4. Architecture – from the tiny casas in La Candelaria to the palacios of the colonial era and through the early/mid 20th century, Bogota offers up some glorious buildings. The only risk is that by looking up, you may step in a nasty hole in the sidewalk hole while admiring the grimy but otherwise charming buildings.

Plaza Bolivar

Plaza Bolivar

Colorful Candelaria Street

Colorful Candelaria Street


Apartments in the Round

Apartments in the Round

Faenza Theater

Faenza Theater

5. Art – murals everywhere. If you follow me on Instagram (cnewmanwise) you’ll see more examples of the incredible art that’s on most available surfaces.

Sombrero Hombre Azul

Sombrero Hombre Azul

Beauty...

Beauty…

Where Are You Going, Bicycle Boy?

Where Are You Going, Bicycle Boy?

A few days in Bogota was a great introduction to Colombia and adding 10 hours of intensive Spanish lessons kickstarted our ability to get around. Angie, our teacher, can be reached at (spanish1.english1@gmail.com). She was a good instructor, understood that we wanted a crash course in survival Spanish, and that’s what we got, with smiles.

We’re off to Cartagena and the Caribbean coast next…flipflops at the ready!
City, 8000', Mountains Higher

And We’re Off….Vamanos!

The next stop on our quest for finding “our spot” is South America – specifically Colombia and Ecuador, where many expats have already found wonderful homes. If you’re a regular reader, you’ll know that last year we spent 4 months traversing the U.S. on the same quest.

We’ll be travelling for three months, trying to stay a minimum of a week in each of a number of different cities, including Bogota, Cartagena, Medellin, and Popayan (in Colombia), and Quito and Cuenca, at a minimum (in Ecuador). Along the way we’ll be visiting a number of organic and/or fairtrade agricultural communities; volunteering when we can.

So, logistics? Three months, altitudes ranging from sea level and a Caribbean climate to roughly 9000’ and rather chilly at night. We’ve got one rolling bag (High Sierra) and one small backpack (mine, Patagonia) apiece, which we hope will get lighter as we go along, giving up old paperbacks, some small gifts we brought along, and discarding clothing along the way. It’s said “a picture is worth a thousand words,” and though I’m not convinced, here are a couple of pics of the packing process:

All I'm taking, except the raincoat.

All I’m taking, except the raincoat.


It Fit, with lots of rolling!

It Fit, with lots of rolling!


Moments from Departure

Moments from Departure

I’ve worked hard at recalling Spanish from a long ago stint as an exchange student in Ecuador (yay, AFS!) courtesy of an app called “Duolingo.” And, we have 4 days of 2-3 hour Spanish lessons beginning the morning of our arrival. Don’t expect any blogging in Spanish though I may toss in the occasional “palabra” so you know I’m working on it!

The first two nights we’ll be at a small B&B called Churro de Queveda, and then we move to an airbnb in the same neighborhood of Candelaria, the historic center of Bogota. Nope, Bogota is not a candidate for our spot, but it is a great place to acclimate, learn a bit of Spanish, and enjoy some good food and culture before we move on. And with that, Buenos Noches de Colombia…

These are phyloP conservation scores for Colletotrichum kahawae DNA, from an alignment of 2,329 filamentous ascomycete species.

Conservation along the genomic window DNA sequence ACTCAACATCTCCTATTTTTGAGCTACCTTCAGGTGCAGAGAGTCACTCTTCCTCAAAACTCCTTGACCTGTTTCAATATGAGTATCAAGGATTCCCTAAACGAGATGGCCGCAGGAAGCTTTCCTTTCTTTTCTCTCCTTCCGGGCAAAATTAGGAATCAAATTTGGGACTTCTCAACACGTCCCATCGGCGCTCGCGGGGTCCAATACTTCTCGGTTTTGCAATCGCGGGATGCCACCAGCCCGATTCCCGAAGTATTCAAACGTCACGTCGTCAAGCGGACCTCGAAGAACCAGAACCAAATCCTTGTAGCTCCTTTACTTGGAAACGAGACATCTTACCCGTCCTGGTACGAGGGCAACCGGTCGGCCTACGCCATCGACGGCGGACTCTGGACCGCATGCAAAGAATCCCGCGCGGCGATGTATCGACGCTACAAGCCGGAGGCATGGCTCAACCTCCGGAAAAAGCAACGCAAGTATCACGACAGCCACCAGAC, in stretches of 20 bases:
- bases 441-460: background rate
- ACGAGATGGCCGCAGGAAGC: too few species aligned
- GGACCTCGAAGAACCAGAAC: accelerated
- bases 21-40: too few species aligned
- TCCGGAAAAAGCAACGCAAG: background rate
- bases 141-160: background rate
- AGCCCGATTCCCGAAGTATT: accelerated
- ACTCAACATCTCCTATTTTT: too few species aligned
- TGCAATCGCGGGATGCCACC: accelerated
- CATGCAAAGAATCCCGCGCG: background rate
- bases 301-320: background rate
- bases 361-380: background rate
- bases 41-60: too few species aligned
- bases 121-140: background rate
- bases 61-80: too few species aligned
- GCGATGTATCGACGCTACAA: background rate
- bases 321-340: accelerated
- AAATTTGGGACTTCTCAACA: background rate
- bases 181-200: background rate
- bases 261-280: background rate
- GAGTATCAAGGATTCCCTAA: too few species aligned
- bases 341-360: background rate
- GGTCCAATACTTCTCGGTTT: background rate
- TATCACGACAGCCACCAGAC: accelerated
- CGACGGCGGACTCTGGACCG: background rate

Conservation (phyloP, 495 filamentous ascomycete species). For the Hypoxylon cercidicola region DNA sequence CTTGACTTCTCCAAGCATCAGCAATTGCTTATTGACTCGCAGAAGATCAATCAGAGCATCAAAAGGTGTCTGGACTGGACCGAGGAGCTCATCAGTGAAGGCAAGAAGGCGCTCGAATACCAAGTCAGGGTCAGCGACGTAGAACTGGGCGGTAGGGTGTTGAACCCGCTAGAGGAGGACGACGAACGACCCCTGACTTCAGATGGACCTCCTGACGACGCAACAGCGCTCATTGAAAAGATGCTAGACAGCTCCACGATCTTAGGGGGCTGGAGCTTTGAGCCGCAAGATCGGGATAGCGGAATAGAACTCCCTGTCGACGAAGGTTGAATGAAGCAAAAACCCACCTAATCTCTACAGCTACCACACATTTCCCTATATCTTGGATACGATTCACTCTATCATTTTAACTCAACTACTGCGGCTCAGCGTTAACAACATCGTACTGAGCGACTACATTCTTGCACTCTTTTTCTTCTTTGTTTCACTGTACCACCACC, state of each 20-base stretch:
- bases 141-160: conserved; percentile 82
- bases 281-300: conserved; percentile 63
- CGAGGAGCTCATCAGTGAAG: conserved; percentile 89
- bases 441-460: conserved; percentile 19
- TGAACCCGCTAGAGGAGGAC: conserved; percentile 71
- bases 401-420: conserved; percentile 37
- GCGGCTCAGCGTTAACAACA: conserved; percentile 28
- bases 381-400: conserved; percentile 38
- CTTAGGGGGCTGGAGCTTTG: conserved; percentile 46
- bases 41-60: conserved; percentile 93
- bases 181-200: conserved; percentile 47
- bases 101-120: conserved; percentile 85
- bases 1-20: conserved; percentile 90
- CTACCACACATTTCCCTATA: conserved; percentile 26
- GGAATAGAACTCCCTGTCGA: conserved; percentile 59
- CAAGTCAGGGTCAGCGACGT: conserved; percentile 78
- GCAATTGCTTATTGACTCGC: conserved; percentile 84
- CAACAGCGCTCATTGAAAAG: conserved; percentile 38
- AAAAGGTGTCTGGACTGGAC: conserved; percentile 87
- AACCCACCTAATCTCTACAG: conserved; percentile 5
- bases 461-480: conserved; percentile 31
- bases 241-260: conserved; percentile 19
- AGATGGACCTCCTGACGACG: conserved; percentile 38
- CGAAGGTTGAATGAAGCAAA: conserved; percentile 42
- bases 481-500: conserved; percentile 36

View from Churro de Queveda

View from Churro de Queveda

2015 and On the Road Again…

In 2014, we embarked on a journey to explore the world through the lens of organic agriculture, fair trade, small & local businesses (primarily food, beverage & books!). The ultimate goal is to find a spot that seems right for the next chapter, whether in the U.S. or abroad. And so, we’re about to set off again, this time for South America. Stay tuned…

We live in a wonderful world that is full of beauty, charm and adventure. There is no end to the adventures we can have if only we seek them with our eyes open.          Jawaharlal Nehru

Indian Umbrellas

Indian Umbrellas

What’s Brewing? So Very Much!

Old Bust Head Brewery

Old Bust Head Brewery

This 13,000 mile 100 day plus journey has prompted one question more than any other – how are CW and I managing to spend so much time together, and still be together?  After 32 years of marriage when we rarely spent more than two full weeks together, we’re still smiling (at each other!) after four months of travel, in a car (…talk about close quarters!) If you’re contemplating anything like what we’ve just accomplished, it’s worth considering how you really prefer to spend your time, and agreeing on some simple ways to make sure you get enough “me” time – however you define it.  (This blog eventually comes round to lots of fun info about beer, brewing and beverages, so bear with me!)

Cooking with Spent Grain - Pizza Crust!

Cooking with Spent Grain – Pizza Crust!

We’re not oblivious to the pitfalls of travelling.  In fact, we think one of the greatest indicators of a potentially successful partnership is surviving the challenges of travelling together.  Those challenges are many and I’ll address those in a dedicated blog – but for now, I want to explore one of the most important ones for me:

Constant togetherness…

 

The Roasterie - So Good!

The Roasterie – So Good!

Boulevard Brewing - Around the Corner

Boulevard Brewing – Around the Corner

On this journeywise adventure, we knew from experience that a key strategy would be to find ways to have some occasional hours (ok, frequent hours) apart, to be on our own or at our separate pursuits.  And since we’re both very comfortable in new places (and really, nowhere in the U.S. was going to feel as strange as some of the other places we’ve been) we knew it would just take a little planning to engineer a few hours on our own every other day or so.

Evans Bros. Coffee - Idaho

Evans Bros. Coffee – Idaho